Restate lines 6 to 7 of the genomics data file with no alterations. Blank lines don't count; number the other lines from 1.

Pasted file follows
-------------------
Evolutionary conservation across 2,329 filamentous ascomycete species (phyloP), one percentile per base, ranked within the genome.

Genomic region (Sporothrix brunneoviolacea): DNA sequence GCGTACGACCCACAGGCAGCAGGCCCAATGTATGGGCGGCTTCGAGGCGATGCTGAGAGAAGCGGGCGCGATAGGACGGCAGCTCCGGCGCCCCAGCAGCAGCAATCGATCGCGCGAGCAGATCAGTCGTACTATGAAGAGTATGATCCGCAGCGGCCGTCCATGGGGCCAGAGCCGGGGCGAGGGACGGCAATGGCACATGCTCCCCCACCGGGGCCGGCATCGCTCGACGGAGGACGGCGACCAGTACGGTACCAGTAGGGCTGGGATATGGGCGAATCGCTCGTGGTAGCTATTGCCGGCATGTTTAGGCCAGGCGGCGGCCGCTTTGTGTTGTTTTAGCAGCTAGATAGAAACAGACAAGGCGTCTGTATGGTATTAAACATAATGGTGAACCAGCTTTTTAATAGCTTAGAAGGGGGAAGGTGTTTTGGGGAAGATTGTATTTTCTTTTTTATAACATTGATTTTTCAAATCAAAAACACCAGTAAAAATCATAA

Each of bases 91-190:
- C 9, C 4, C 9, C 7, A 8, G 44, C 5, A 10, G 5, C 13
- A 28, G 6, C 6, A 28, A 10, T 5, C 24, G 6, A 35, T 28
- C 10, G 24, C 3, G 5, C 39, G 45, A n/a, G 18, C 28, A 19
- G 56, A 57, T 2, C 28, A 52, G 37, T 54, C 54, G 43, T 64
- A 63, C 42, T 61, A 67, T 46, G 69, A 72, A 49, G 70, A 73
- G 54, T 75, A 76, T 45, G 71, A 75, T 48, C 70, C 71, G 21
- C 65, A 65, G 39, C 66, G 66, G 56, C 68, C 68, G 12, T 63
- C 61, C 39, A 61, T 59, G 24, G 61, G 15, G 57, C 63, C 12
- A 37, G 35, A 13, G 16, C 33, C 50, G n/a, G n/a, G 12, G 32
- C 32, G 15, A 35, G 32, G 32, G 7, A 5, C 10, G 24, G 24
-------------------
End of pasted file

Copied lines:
- C 10, G 24, C 3, G 5, C 39, G 45, A n/a, G 18, C 28, A 19
- G 56, A 57, T 2, C 28, A 52, G 37, T 54, C 54, G 43, T 64